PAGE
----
My Favourite Rock

Columbine on rock close May 12 2018

Last week.

One of the first big landscaping things we did when we started to sink roots into The County was buy this big limestone boulder.   We generally call it The Rock, and wanted to use it as a quasi headstone for the ashes of our beloved dog, a black Lab named Bogart, who had recently and quite unexpectedly died.

Bogart’s ashes are, indeed, buried under an overhanging part of The Rock, as are the ashes of  a subsequent dog and cat.  I used The Rock to anchor a new flower bed and patio  I created; a paper birch (Betula papyrifera) is on the other end, and there is a Nannyberry (Viburnum lentago), large upright Juniper and a white Spruce (Picea glauca) on one long side with a wide grass passage on the other.

The Rock Oct 19 2017

Last October

For the first few years the rick was barren – scraped clean by the mechanical process of yanking it from the ground, transporting it to our property then planting it in a a two foot deep hole.

Over the years plant life appeared on The Rock, growing from the fissures and holes that occurred naturally, finding the bits of sand and soil that were blown into these fissures and cracks, sending roots deep into The Rock and surviving our cold winters.

There are bonsai-like conifers: a cedar and two junipers, one upright and one prostrate.

Three Dwarf Conifers on the Rock Oct 19 2017

Three conifers growing in The Rock

There are grasses, Echinacea, Sedum, moss, dandelions (of course!) and my favourite, Aquilegia canadensis – our native columbine:

 

All these plants just found their own way to The Rock – seeds either dropped by birds, buried by chipmunks or insects or blown in by the wind. I don’t do much ‘gardening’ on The Rock – just a bit of editing now and then (ie puling dandelions).

It’s an ever evolving micro landscape that fascinates me every year.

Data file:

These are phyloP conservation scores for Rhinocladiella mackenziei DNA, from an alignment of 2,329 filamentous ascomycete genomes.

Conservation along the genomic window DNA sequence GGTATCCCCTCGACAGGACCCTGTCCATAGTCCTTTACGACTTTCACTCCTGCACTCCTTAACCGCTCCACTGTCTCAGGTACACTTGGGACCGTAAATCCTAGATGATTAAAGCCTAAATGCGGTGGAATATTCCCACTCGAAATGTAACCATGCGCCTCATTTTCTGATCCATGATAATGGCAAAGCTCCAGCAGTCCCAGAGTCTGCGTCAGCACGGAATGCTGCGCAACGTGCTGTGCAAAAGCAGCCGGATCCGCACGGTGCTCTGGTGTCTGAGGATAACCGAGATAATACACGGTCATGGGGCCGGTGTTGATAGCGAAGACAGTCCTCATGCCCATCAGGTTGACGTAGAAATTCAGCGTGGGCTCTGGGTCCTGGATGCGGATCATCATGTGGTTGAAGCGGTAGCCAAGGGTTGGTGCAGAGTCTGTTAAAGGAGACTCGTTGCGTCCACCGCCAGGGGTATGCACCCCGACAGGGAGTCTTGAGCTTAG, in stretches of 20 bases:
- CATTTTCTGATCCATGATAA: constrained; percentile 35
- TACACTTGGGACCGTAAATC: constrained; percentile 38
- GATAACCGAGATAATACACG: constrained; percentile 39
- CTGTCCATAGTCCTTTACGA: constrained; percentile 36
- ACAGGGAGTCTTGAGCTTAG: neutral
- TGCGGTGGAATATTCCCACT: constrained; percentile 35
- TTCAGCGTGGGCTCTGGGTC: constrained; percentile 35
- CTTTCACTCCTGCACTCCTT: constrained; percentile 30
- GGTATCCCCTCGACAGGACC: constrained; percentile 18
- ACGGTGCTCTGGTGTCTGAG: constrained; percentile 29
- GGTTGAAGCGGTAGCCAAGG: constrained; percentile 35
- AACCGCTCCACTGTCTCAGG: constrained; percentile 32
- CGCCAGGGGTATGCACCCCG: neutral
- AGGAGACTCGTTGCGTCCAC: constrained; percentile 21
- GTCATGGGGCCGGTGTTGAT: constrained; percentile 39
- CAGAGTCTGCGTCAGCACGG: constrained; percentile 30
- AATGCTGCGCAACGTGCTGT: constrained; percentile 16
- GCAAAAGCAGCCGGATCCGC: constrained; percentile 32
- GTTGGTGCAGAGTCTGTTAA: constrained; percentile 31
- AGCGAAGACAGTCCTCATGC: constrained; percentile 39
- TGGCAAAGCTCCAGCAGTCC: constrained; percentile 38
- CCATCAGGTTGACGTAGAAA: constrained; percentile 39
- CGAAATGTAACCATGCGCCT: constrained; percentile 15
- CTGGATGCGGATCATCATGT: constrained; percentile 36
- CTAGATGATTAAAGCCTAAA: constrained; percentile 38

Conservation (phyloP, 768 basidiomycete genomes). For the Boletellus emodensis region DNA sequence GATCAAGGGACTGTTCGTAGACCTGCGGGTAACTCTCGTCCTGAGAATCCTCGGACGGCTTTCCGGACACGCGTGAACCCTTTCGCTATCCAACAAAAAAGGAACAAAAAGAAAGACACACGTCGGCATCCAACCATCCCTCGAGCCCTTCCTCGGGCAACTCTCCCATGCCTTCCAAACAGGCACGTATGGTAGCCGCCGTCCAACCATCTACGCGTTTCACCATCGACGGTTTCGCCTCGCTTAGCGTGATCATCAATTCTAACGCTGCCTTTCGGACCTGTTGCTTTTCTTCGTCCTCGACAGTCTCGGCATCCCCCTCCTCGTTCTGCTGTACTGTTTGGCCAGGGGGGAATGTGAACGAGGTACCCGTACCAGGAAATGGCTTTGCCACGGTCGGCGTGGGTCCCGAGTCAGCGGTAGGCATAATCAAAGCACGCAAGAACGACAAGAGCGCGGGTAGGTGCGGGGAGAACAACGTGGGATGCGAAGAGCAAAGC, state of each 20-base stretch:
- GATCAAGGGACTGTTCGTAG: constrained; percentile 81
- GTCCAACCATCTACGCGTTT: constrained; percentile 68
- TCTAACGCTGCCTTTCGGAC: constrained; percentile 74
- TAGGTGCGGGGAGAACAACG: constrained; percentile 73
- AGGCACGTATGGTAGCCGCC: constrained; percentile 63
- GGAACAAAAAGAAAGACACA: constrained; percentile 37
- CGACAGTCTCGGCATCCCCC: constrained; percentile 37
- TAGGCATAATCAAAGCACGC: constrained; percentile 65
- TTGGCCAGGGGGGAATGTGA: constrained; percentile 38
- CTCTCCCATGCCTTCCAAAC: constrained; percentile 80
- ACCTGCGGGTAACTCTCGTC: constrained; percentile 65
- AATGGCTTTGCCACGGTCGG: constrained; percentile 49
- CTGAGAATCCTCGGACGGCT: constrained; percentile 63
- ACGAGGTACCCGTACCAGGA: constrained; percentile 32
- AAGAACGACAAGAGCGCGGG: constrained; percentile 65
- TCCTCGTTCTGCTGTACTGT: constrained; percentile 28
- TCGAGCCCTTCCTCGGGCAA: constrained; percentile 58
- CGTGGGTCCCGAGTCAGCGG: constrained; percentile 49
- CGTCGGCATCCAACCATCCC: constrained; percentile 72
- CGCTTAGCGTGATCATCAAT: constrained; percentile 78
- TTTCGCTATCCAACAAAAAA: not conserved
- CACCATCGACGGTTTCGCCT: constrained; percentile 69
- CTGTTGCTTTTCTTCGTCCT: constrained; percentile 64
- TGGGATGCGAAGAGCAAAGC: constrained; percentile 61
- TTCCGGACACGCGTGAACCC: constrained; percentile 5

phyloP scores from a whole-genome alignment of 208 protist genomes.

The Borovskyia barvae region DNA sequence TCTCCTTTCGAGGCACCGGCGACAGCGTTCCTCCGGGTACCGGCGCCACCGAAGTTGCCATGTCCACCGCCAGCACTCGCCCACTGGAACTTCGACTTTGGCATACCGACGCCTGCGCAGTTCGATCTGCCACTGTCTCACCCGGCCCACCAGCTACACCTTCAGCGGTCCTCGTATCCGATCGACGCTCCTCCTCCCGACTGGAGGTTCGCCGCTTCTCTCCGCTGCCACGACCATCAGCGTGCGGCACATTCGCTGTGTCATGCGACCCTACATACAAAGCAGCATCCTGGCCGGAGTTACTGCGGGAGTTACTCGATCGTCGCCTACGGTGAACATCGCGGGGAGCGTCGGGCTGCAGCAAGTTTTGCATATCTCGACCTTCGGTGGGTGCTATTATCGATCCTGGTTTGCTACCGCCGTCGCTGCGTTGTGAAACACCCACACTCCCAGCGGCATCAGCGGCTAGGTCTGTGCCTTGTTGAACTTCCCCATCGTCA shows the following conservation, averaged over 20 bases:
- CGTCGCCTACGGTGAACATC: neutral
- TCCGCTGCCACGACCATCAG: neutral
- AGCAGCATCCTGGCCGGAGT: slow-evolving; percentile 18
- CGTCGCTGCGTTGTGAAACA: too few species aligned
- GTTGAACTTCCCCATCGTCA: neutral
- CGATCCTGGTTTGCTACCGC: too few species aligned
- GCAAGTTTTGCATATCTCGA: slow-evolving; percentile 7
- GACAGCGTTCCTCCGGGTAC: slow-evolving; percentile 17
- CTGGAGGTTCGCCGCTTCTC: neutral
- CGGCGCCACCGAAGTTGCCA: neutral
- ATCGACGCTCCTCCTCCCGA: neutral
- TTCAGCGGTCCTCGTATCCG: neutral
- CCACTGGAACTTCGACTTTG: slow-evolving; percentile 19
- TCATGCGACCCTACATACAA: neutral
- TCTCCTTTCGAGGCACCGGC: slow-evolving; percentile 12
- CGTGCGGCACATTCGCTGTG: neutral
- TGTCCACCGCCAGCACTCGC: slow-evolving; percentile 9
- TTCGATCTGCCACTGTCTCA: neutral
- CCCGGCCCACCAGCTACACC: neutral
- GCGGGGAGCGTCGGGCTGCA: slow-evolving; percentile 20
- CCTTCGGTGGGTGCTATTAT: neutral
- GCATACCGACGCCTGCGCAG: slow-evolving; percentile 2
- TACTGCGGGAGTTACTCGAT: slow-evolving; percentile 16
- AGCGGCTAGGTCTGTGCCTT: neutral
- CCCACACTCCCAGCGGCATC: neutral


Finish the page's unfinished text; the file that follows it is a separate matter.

rock and black eyed susan

10 years ago – the Rudbeckia is long gone; it was too hard to keep the lawn grass out and the site is too dry most summers  for it.

Patio in the snow December 28 2017

And in the winter, under an insulating snow blanket.

Six-On-Saturday – still winter!

Joining in the fun with six things in my garden today, with thanks to The Propagator for this witty idea!  Most contributors to this theme are showing images of spring — here in my part of Canada it’s still winter.  It was -14 Celsius overnight, although much of the snow may well be gone next weekend as the experts are calling for a lot of rain and highs almost double digits in the coming days.

Amaryllis February 17 2018

Indoors first – this Amaryllis (Hippeastrum) was given to me about seven years ago and it keeps coming back.  I let it sit on the southeast facing porch all summer, then stop watering and bring it in to a dark room and let it go dormant for a few months before starting to water again indoors in December.

forced Crocus February 17 2018

My first forced bulbs in many years; I put some Crocus in a paper bag in the fridge at the beginning of October, then planted them just after Christmas, keeping them in the fridge.  I pulled them out two weeks ago and here they are!

dwarf conifers on limestone boulder February 17 2018

There are three tiny conifers growing in natural pockets on this huge limestone boulder – two Juniper varieties and a cedar (Thuja).  The seeds must have just blown in because I certainly had nothing to do with it!

Horse Chestnut bud February 17, 2018

I’m hoping this year will bring a flower or two on my Horse Chestnut (Aesculus hippocastanum).  It started from a seed at least 10 years ago but is only abut 12 feet high – not growing in the best of conditions I guess – and has yet to flower in spring.

Woodpecker food February 17 2018

Finally a pair of black and white tree shots – this one showing the woodpecker food I have around the edge of the property.

circle branches February 17 2018

Just like the shape these two curving branches make when seen from the right angle.